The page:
5. A means to release patient information in the event of an evacuation
    6. A means of providing information about the general condition and location of patients under the facility’s care
    7. A means of providing information about the ESRD facility's needs, and its ability to provide assistance, to the authority having jurisdiction or the Incident Command Center

Training and Testing

There are two sections that apply to the Training and Testing component of the Emergency Preparedness Program. One section covers internal training, and the other external or community exercises and drills.


Staff Training

Annually, all ESRDs must provide training in emergency preparedness policies and procedures to all new and existing staff, individuals providing on-site services under arrangement, and volunteers. The training must:

    • Demonstrate staff knowledge of emergency procedures, including informing patients of: what to do, where to go (including off-site relocation areas), whom to contact if the emergency occurs when the patient is not at the facility (including alternate emergency phone numbers for the facility), and how to disconnect themselves from the dialysis machine if an emergency occurs.
    • Maintain CPR certification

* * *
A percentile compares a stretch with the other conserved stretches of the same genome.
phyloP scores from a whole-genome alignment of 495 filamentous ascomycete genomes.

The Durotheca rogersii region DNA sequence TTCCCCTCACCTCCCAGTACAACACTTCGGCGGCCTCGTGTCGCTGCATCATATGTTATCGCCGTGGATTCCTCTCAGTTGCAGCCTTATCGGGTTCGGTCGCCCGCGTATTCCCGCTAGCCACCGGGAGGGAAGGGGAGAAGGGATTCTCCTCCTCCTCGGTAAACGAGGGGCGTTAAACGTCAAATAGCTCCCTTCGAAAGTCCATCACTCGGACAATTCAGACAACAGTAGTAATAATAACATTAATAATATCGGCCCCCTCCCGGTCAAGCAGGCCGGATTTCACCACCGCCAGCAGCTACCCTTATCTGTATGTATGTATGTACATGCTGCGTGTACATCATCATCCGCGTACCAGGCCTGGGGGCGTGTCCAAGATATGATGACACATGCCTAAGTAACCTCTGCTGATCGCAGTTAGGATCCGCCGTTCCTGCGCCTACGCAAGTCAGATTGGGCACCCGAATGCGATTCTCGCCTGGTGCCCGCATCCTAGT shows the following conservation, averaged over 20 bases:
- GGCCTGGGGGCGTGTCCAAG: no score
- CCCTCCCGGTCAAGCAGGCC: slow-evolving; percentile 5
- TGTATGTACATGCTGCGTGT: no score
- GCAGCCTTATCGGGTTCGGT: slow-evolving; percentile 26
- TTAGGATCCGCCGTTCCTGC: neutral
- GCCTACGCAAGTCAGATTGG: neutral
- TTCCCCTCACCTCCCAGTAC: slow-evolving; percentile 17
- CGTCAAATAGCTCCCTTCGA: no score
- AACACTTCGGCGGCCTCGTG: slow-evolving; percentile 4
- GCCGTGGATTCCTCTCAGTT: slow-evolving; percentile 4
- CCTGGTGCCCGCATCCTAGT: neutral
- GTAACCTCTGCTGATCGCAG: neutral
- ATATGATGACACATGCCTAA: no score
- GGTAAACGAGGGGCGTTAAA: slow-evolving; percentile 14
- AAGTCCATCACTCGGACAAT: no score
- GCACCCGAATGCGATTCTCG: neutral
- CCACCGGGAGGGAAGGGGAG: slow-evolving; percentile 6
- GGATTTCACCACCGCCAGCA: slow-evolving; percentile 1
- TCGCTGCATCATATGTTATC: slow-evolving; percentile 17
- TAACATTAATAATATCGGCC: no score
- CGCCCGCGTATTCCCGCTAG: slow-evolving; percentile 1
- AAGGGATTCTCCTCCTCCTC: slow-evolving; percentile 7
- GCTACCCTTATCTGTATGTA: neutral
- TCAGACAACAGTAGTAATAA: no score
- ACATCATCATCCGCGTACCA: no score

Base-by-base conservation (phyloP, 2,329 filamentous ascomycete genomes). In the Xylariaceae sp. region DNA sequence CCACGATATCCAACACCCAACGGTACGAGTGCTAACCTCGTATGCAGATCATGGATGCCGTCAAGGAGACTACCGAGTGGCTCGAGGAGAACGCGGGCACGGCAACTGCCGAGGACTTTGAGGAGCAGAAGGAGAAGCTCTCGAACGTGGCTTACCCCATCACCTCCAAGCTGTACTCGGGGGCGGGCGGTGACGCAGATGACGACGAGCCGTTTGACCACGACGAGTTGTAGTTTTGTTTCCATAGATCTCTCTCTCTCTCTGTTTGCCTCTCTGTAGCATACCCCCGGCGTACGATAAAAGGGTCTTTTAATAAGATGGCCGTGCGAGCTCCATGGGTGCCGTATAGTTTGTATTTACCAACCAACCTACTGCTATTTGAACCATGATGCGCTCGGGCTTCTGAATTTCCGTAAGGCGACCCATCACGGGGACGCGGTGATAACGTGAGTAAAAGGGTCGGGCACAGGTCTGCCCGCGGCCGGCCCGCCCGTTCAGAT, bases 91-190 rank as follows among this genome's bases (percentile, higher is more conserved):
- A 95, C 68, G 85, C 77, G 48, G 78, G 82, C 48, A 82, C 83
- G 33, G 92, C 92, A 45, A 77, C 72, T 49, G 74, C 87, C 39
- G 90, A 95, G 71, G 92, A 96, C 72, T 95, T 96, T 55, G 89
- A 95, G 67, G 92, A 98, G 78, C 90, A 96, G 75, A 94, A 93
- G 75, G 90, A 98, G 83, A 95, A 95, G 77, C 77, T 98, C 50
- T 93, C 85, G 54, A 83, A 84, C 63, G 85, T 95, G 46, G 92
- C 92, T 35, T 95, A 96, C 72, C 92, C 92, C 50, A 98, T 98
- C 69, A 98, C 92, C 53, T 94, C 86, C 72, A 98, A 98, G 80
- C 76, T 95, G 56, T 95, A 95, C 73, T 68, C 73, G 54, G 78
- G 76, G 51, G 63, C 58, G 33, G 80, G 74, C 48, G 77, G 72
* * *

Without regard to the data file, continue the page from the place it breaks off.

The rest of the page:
• Properly train nursing staff in the use of emergency equipment and emergency drugs

All documentation regarding these requirements must be maintained and accessible.

Patient Orientation

ESRDs are required to provide an appropriate orientation and training to patients, specifically with regard to the emergency procedures outlined above in Staff Training (emergency numbers, disconnection, evacuation sites, etc.).


The facility is required to conduct testing of the emergency plan at least twice, annually. An analysis of the emergency plan should be conducted after all exercises and events and must be documented.

One of the exercises can be a functional exercise that is community-based (involves more than just the facility), or an individual, facility-based exercise if a community-based exercise opportunity is not available. If the facility experiences an actual emergency that requires the activation of the emergency plan, the facility is exempt from engaging in a community-based or facility-based functional exercise for one year following the event.

The second exercise could include a second functional exercise that is community-based or facility based. However, it can also be a tabletop exercise that includes group discussion led by a facilitator using a narrated, clinically-relevant emergency scenario, a set of problem statements, direct messages, or prepared questions that are designed to challenge an emergency plan.